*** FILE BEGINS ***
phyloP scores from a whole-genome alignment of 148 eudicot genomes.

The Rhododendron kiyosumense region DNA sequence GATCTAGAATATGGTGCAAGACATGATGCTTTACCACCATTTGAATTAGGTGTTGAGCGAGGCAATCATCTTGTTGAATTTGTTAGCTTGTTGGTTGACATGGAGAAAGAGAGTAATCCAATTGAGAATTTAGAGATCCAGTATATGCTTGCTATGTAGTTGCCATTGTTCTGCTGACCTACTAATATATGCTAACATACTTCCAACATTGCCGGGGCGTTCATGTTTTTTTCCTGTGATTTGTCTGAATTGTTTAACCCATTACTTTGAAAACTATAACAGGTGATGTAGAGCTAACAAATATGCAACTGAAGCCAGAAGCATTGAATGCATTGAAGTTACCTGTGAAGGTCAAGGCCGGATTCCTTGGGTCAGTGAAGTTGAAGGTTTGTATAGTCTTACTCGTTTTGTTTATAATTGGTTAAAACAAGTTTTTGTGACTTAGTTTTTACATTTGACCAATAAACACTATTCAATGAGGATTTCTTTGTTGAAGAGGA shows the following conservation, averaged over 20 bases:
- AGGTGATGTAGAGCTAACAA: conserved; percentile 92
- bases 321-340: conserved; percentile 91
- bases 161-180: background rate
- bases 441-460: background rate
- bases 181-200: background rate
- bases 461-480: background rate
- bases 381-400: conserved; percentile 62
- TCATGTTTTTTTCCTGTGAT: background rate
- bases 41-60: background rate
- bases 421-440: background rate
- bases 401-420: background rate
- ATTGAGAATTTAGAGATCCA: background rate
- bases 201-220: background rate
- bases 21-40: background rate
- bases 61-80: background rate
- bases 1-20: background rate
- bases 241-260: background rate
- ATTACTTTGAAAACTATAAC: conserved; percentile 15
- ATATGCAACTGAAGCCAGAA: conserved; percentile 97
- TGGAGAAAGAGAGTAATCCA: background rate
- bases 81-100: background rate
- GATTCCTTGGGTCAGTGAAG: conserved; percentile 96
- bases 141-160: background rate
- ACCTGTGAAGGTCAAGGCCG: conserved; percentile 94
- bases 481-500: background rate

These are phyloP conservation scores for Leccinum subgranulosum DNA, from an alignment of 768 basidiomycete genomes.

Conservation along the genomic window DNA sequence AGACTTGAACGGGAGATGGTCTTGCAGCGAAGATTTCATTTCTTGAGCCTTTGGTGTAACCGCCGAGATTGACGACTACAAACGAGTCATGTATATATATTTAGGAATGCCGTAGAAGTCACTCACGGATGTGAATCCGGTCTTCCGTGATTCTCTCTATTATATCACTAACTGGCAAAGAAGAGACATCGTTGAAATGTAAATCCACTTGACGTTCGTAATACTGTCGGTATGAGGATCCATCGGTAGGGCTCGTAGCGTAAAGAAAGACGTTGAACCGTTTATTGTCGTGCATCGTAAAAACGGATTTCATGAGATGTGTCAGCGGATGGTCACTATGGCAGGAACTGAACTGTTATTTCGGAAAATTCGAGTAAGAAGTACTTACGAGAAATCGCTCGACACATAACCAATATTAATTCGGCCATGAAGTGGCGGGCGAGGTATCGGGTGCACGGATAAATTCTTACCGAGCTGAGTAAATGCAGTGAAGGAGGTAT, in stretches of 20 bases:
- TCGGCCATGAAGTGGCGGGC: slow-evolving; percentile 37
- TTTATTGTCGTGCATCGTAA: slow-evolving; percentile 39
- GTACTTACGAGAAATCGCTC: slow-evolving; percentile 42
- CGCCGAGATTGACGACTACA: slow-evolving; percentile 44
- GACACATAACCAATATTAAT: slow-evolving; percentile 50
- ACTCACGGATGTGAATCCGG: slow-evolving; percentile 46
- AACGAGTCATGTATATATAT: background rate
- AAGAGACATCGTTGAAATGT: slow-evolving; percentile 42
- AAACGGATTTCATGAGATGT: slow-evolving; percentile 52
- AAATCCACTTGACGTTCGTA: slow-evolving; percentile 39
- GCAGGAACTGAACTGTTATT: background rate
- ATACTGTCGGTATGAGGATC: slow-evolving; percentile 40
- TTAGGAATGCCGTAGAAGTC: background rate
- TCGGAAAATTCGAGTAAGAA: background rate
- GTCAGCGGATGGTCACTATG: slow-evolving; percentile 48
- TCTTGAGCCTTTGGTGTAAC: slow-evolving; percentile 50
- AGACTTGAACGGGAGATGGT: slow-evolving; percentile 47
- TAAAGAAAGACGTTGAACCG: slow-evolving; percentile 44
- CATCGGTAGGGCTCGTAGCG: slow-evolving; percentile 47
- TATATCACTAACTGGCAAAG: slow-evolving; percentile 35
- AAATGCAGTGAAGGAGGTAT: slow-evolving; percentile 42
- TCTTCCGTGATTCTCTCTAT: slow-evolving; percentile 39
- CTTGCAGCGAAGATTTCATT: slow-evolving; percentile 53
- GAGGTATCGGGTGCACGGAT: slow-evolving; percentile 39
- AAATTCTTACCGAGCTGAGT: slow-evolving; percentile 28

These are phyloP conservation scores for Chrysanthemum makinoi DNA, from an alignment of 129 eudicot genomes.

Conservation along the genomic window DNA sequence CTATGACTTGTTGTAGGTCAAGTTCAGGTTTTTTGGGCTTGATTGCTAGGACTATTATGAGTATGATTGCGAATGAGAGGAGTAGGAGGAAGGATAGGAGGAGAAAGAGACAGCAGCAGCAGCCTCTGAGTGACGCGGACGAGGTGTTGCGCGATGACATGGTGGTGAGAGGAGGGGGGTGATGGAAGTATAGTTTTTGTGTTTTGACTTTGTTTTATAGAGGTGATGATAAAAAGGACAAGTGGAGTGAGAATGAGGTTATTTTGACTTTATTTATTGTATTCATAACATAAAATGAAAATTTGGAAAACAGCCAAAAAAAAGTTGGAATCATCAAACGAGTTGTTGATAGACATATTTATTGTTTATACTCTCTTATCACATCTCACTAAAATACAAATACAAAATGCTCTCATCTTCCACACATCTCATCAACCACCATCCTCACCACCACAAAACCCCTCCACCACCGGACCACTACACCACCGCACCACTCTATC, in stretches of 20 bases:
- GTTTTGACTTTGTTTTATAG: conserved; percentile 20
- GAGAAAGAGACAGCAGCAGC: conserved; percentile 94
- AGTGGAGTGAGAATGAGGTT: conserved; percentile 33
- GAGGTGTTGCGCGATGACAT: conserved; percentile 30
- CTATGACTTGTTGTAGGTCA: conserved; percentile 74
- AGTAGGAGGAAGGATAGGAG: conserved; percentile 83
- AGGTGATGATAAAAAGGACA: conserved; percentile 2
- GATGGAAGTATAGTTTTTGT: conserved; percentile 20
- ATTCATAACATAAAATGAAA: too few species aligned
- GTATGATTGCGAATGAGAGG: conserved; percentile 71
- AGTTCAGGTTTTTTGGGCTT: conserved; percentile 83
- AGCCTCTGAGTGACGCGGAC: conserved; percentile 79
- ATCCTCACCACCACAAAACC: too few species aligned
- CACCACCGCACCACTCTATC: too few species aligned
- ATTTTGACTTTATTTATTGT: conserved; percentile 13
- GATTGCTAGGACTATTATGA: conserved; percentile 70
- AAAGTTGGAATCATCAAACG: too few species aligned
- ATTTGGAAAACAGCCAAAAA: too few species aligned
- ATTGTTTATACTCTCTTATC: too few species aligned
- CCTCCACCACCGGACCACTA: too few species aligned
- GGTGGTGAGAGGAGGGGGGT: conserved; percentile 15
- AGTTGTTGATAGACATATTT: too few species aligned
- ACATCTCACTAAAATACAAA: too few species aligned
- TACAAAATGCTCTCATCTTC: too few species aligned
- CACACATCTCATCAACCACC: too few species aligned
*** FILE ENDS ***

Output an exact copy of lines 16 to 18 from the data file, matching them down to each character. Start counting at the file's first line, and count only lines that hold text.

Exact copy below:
- bases 21-40: background rate
- bases 61-80: background rate
- bases 1-20: background rate